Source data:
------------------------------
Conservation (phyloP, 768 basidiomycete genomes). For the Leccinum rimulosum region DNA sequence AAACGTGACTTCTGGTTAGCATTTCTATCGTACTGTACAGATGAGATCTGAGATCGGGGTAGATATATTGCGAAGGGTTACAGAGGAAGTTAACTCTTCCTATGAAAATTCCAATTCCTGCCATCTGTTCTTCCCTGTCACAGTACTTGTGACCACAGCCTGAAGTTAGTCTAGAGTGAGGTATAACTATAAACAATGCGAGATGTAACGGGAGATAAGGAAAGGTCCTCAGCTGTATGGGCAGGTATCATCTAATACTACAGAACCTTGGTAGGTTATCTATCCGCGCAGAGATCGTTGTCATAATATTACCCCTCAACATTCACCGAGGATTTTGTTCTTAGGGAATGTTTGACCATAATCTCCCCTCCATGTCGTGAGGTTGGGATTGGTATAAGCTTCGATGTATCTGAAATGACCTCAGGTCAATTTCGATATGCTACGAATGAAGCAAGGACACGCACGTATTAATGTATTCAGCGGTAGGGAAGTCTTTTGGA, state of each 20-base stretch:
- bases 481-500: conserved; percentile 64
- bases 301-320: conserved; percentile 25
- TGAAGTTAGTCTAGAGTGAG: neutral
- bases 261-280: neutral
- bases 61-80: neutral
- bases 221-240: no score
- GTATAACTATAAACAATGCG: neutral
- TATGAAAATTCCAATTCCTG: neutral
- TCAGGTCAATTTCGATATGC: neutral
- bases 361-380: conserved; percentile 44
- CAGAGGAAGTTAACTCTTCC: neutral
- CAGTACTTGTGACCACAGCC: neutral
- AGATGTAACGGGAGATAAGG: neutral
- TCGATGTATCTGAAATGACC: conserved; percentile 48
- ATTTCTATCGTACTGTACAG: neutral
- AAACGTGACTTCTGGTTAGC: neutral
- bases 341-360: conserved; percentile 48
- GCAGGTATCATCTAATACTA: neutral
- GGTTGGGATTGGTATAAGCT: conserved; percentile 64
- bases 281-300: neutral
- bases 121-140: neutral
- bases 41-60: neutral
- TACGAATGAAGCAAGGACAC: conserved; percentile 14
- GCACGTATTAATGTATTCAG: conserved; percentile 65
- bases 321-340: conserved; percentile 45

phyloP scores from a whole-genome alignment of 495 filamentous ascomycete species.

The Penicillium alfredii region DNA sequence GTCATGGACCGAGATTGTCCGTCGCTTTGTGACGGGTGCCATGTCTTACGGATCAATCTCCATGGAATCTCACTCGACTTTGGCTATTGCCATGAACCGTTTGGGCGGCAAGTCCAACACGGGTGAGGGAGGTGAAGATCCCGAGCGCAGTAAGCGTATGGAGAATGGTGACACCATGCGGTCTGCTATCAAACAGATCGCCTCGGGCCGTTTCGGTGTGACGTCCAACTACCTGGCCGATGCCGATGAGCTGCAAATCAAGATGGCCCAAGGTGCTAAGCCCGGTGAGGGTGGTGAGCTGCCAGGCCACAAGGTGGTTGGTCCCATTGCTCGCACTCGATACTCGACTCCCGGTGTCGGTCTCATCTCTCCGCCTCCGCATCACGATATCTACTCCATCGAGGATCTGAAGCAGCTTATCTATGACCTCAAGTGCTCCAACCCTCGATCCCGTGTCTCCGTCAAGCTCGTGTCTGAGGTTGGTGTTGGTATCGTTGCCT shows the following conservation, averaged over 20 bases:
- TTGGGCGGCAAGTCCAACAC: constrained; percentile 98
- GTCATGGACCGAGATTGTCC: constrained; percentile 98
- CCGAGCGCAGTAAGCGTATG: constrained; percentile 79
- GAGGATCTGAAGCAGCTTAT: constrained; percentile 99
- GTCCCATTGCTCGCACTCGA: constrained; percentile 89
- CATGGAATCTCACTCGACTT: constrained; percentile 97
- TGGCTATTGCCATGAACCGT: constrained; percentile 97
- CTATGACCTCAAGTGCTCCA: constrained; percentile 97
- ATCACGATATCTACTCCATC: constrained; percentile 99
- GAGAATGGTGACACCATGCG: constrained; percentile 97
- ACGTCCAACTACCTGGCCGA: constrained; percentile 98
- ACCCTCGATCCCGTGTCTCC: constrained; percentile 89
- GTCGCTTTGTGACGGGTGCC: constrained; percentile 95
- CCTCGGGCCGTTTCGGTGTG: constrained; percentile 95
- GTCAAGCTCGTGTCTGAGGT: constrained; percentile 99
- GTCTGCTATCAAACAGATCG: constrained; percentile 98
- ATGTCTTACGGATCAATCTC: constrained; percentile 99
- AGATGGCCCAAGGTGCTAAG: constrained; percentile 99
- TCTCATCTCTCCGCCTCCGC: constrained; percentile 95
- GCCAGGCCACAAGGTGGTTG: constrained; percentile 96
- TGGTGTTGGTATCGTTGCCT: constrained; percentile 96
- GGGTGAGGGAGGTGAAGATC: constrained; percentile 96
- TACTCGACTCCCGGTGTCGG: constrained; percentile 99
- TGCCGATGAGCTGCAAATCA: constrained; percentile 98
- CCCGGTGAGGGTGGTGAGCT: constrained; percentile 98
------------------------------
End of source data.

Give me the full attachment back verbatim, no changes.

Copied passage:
Conservation (phyloP, 768 basidiomycete genomes). For the Leccinum rimulosum region DNA sequence AAACGTGACTTCTGGTTAGCATTTCTATCGTACTGTACAGATGAGATCTGAGATCGGGGTAGATATATTGCGAAGGGTTACAGAGGAAGTTAACTCTTCCTATGAAAATTCCAATTCCTGCCATCTGTTCTTCCCTGTCACAGTACTTGTGACCACAGCCTGAAGTTAGTCTAGAGTGAGGTATAACTATAAACAATGCGAGATGTAACGGGAGATAAGGAAAGGTCCTCAGCTGTATGGGCAGGTATCATCTAATACTACAGAACCTTGGTAGGTTATCTATCCGCGCAGAGATCGTTGTCATAATATTACCCCTCAACATTCACCGAGGATTTTGTTCTTAGGGAATGTTTGACCATAATCTCCCCTCCATGTCGTGAGGTTGGGATTGGTATAAGCTTCGATGTATCTGAAATGACCTCAGGTCAATTTCGATATGCTACGAATGAAGCAAGGACACGCACGTATTAATGTATTCAGCGGTAGGGAAGTCTTTTGGA, state of each 20-base stretch:
- bases 481-500: conserved; percentile 64
- bases 301-320: conserved; percentile 25
- TGAAGTTAGTCTAGAGTGAG: neutral
- bases 261-280: neutral
- bases 61-80: neutral
- bases 221-240: no score
- GTATAACTATAAACAATGCG: neutral
- TATGAAAATTCCAATTCCTG: neutral
- TCAGGTCAATTTCGATATGC: neutral
- bases 361-380: conserved; percentile 44
- CAGAGGAAGTTAACTCTTCC: neutral
- CAGTACTTGTGACCACAGCC: neutral
- AGATGTAACGGGAGATAAGG: neutral
- TCGATGTATCTGAAATGACC: conserved; percentile 48
- ATTTCTATCGTACTGTACAG: neutral
- AAACGTGACTTCTGGTTAGC: neutral
- bases 341-360: conserved; percentile 48
- GCAGGTATCATCTAATACTA: neutral
- GGTTGGGATTGGTATAAGCT: conserved; percentile 64
- bases 281-300: neutral
- bases 121-140: neutral
- bases 41-60: neutral
- TACGAATGAAGCAAGGACAC: conserved; percentile 14
- GCACGTATTAATGTATTCAG: conserved; percentile 65
- bases 321-340: conserved; percentile 45

phyloP scores from a whole-genome alignment of 495 filamentous ascomycete species.

The Penicillium alfredii region DNA sequence GTCATGGACCGAGATTGTCCGTCGCTTTGTGACGGGTGCCATGTCTTACGGATCAATCTCCATGGAATCTCACTCGACTTTGGCTATTGCCATGAACCGTTTGGGCGGCAAGTCCAACACGGGTGAGGGAGGTGAAGATCCCGAGCGCAGTAAGCGTATGGAGAATGGTGACACCATGCGGTCTGCTATCAAACAGATCGCCTCGGGCCGTTTCGGTGTGACGTCCAACTACCTGGCCGATGCCGATGAGCTGCAAATCAAGATGGCCCAAGGTGCTAAGCCCGGTGAGGGTGGTGAGCTGCCAGGCCACAAGGTGGTTGGTCCCATTGCTCGCACTCGATACTCGACTCCCGGTGTCGGTCTCATCTCTCCGCCTCCGCATCACGATATCTACTCCATCGAGGATCTGAAGCAGCTTATCTATGACCTCAAGTGCTCCAACCCTCGATCCCGTGTCTCCGTCAAGCTCGTGTCTGAGGTTGGTGTTGGTATCGTTGCCT shows the following conservation, averaged over 20 bases:
- TTGGGCGGCAAGTCCAACAC: constrained; percentile 98
- GTCATGGACCGAGATTGTCC: constrained; percentile 98
- CCGAGCGCAGTAAGCGTATG: constrained; percentile 79
- GAGGATCTGAAGCAGCTTAT: constrained; percentile 99
- GTCCCATTGCTCGCACTCGA: constrained; percentile 89
- CATGGAATCTCACTCGACTT: constrained; percentile 97
- TGGCTATTGCCATGAACCGT: constrained; percentile 97
- CTATGACCTCAAGTGCTCCA: constrained; percentile 97
- ATCACGATATCTACTCCATC: constrained; percentile 99
- GAGAATGGTGACACCATGCG: constrained; percentile 97
- ACGTCCAACTACCTGGCCGA: constrained; percentile 98
- ACCCTCGATCCCGTGTCTCC: constrained; percentile 89
- GTCGCTTTGTGACGGGTGCC: constrained; percentile 95
- CCTCGGGCCGTTTCGGTGTG: constrained; percentile 95
- GTCAAGCTCGTGTCTGAGGT: constrained; percentile 99
- GTCTGCTATCAAACAGATCG: constrained; percentile 98
- ATGTCTTACGGATCAATCTC: constrained; percentile 99
- AGATGGCCCAAGGTGCTAAG: constrained; percentile 99
- TCTCATCTCTCCGCCTCCGC: constrained; percentile 95
- GCCAGGCCACAAGGTGGTTG: constrained; percentile 96
- TGGTGTTGGTATCGTTGCCT: constrained; percentile 96
- GGGTGAGGGAGGTGAAGATC: constrained; percentile 96
- TACTCGACTCCCGGTGTCGG: constrained; percentile 99
- TGCCGATGAGCTGCAAATCA: constrained; percentile 98
- CCCGGTGAGGGTGGTGAGCT: constrained; percentile 98